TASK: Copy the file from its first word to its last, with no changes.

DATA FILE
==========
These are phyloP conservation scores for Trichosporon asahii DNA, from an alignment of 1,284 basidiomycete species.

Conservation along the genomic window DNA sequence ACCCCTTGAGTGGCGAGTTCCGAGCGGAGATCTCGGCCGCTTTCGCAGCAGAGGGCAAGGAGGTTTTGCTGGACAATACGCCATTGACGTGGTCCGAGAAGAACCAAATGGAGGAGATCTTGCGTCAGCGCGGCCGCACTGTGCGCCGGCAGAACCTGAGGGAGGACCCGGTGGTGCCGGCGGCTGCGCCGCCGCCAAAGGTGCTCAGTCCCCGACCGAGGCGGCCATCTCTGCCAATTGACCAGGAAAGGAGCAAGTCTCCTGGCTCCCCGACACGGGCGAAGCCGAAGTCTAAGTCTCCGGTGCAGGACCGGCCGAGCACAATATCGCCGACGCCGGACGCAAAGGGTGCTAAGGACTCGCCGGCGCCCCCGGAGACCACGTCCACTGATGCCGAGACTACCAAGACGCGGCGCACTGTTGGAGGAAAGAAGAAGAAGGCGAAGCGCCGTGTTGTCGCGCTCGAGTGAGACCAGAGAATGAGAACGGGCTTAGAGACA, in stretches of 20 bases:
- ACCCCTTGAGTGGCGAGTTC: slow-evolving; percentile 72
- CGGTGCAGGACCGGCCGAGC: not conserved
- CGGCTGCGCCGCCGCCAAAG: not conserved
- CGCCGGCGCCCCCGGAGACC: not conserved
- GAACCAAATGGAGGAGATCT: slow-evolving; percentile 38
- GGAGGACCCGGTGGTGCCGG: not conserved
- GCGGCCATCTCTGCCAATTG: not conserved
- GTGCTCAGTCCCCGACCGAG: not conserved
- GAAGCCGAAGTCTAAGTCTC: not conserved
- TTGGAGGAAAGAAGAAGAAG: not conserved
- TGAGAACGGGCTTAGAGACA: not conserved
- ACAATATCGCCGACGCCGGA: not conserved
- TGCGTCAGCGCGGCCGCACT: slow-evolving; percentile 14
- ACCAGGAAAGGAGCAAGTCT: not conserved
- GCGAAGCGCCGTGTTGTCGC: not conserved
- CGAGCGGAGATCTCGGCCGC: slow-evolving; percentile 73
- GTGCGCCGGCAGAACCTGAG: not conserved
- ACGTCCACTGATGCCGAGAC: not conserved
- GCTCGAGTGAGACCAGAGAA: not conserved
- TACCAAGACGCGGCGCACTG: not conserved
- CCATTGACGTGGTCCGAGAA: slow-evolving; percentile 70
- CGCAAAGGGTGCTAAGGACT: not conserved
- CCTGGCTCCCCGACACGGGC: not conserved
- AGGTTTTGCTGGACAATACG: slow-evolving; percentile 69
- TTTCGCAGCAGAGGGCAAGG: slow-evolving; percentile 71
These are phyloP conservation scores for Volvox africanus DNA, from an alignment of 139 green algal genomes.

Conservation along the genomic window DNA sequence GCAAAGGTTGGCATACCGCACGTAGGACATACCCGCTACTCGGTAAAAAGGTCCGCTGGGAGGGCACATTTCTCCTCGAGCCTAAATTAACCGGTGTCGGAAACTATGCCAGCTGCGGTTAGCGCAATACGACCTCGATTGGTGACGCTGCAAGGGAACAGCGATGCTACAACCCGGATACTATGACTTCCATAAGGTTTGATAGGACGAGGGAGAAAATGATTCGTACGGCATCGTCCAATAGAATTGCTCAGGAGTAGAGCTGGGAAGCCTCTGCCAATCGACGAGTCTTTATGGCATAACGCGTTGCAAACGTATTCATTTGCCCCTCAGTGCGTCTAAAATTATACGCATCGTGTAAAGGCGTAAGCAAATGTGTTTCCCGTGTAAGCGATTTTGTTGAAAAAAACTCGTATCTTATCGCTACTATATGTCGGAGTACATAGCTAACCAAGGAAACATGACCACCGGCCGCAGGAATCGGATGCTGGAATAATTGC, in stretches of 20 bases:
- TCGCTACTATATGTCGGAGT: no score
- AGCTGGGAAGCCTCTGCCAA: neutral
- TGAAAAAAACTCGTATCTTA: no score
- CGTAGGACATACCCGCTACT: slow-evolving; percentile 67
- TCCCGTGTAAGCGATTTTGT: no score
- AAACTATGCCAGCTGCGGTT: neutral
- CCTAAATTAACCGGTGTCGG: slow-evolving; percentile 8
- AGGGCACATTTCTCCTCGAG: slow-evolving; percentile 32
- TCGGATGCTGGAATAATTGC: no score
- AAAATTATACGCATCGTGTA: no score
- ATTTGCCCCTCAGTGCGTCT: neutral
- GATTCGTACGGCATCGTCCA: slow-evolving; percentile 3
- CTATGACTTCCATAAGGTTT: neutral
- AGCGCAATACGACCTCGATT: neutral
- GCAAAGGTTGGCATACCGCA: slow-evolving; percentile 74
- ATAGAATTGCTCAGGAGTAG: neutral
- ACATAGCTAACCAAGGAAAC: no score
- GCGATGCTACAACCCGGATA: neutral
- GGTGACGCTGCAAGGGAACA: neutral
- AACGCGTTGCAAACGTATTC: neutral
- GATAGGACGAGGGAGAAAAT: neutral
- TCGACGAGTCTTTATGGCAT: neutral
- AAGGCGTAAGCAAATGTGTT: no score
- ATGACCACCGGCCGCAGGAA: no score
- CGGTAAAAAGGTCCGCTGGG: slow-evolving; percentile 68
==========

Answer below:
These are phyloP conservation scores for Trichosporon asahii DNA, from an alignment of 1,284 basidiomycete species.

Conservation along the genomic window DNA sequence ACCCCTTGAGTGGCGAGTTCCGAGCGGAGATCTCGGCCGCTTTCGCAGCAGAGGGCAAGGAGGTTTTGCTGGACAATACGCCATTGACGTGGTCCGAGAAGAACCAAATGGAGGAGATCTTGCGTCAGCGCGGCCGCACTGTGCGCCGGCAGAACCTGAGGGAGGACCCGGTGGTGCCGGCGGCTGCGCCGCCGCCAAAGGTGCTCAGTCCCCGACCGAGGCGGCCATCTCTGCCAATTGACCAGGAAAGGAGCAAGTCTCCTGGCTCCCCGACACGGGCGAAGCCGAAGTCTAAGTCTCCGGTGCAGGACCGGCCGAGCACAATATCGCCGACGCCGGACGCAAAGGGTGCTAAGGACTCGCCGGCGCCCCCGGAGACCACGTCCACTGATGCCGAGACTACCAAGACGCGGCGCACTGTTGGAGGAAAGAAGAAGAAGGCGAAGCGCCGTGTTGTCGCGCTCGAGTGAGACCAGAGAATGAGAACGGGCTTAGAGACA, in stretches of 20 bases:
- ACCCCTTGAGTGGCGAGTTC: slow-evolving; percentile 72
- CGGTGCAGGACCGGCCGAGC: not conserved
- CGGCTGCGCCGCCGCCAAAG: not conserved
- CGCCGGCGCCCCCGGAGACC: not conserved
- GAACCAAATGGAGGAGATCT: slow-evolving; percentile 38
- GGAGGACCCGGTGGTGCCGG: not conserved
- GCGGCCATCTCTGCCAATTG: not conserved
- GTGCTCAGTCCCCGACCGAG: not conserved
- GAAGCCGAAGTCTAAGTCTC: not conserved
- TTGGAGGAAAGAAGAAGAAG: not conserved
- TGAGAACGGGCTTAGAGACA: not conserved
- ACAATATCGCCGACGCCGGA: not conserved
- TGCGTCAGCGCGGCCGCACT: slow-evolving; percentile 14
- ACCAGGAAAGGAGCAAGTCT: not conserved
- GCGAAGCGCCGTGTTGTCGC: not conserved
- CGAGCGGAGATCTCGGCCGC: slow-evolving; percentile 73
- GTGCGCCGGCAGAACCTGAG: not conserved
- ACGTCCACTGATGCCGAGAC: not conserved
- GCTCGAGTGAGACCAGAGAA: not conserved
- TACCAAGACGCGGCGCACTG: not conserved
- CCATTGACGTGGTCCGAGAA: slow-evolving; percentile 70
- CGCAAAGGGTGCTAAGGACT: not conserved
- CCTGGCTCCCCGACACGGGC: not conserved
- AGGTTTTGCTGGACAATACG: slow-evolving; percentile 69
- TTTCGCAGCAGAGGGCAAGG: slow-evolving; percentile 71
These are phyloP conservation scores for Volvox africanus DNA, from an alignment of 139 green algal genomes.

Conservation along the genomic window DNA sequence GCAAAGGTTGGCATACCGCACGTAGGACATACCCGCTACTCGGTAAAAAGGTCCGCTGGGAGGGCACATTTCTCCTCGAGCCTAAATTAACCGGTGTCGGAAACTATGCCAGCTGCGGTTAGCGCAATACGACCTCGATTGGTGACGCTGCAAGGGAACAGCGATGCTACAACCCGGATACTATGACTTCCATAAGGTTTGATAGGACGAGGGAGAAAATGATTCGTACGGCATCGTCCAATAGAATTGCTCAGGAGTAGAGCTGGGAAGCCTCTGCCAATCGACGAGTCTTTATGGCATAACGCGTTGCAAACGTATTCATTTGCCCCTCAGTGCGTCTAAAATTATACGCATCGTGTAAAGGCGTAAGCAAATGTGTTTCCCGTGTAAGCGATTTTGTTGAAAAAAACTCGTATCTTATCGCTACTATATGTCGGAGTACATAGCTAACCAAGGAAACATGACCACCGGCCGCAGGAATCGGATGCTGGAATAATTGC, in stretches of 20 bases:
- TCGCTACTATATGTCGGAGT: no score
- AGCTGGGAAGCCTCTGCCAA: neutral
- TGAAAAAAACTCGTATCTTA: no score
- CGTAGGACATACCCGCTACT: slow-evolving; percentile 67
- TCCCGTGTAAGCGATTTTGT: no score
- AAACTATGCCAGCTGCGGTT: neutral
- CCTAAATTAACCGGTGTCGG: slow-evolving; percentile 8
- AGGGCACATTTCTCCTCGAG: slow-evolving; percentile 32
- TCGGATGCTGGAATAATTGC: no score
- AAAATTATACGCATCGTGTA: no score
- ATTTGCCCCTCAGTGCGTCT: neutral
- GATTCGTACGGCATCGTCCA: slow-evolving; percentile 3
- CTATGACTTCCATAAGGTTT: neutral
- AGCGCAATACGACCTCGATT: neutral
- GCAAAGGTTGGCATACCGCA: slow-evolving; percentile 74
- ATAGAATTGCTCAGGAGTAG: neutral
- ACATAGCTAACCAAGGAAAC: no score
- GCGATGCTACAACCCGGATA: neutral
- GGTGACGCTGCAAGGGAACA: neutral
- AACGCGTTGCAAACGTATTC: neutral
- GATAGGACGAGGGAGAAAAT: neutral
- TCGACGAGTCTTTATGGCAT: neutral
- AAGGCGTAAGCAAATGTGTT: no score
- ATGACCACCGGCCGCAGGAA: no score
- CGGTAAAAAGGTCCGCTGGG: slow-evolving; percentile 68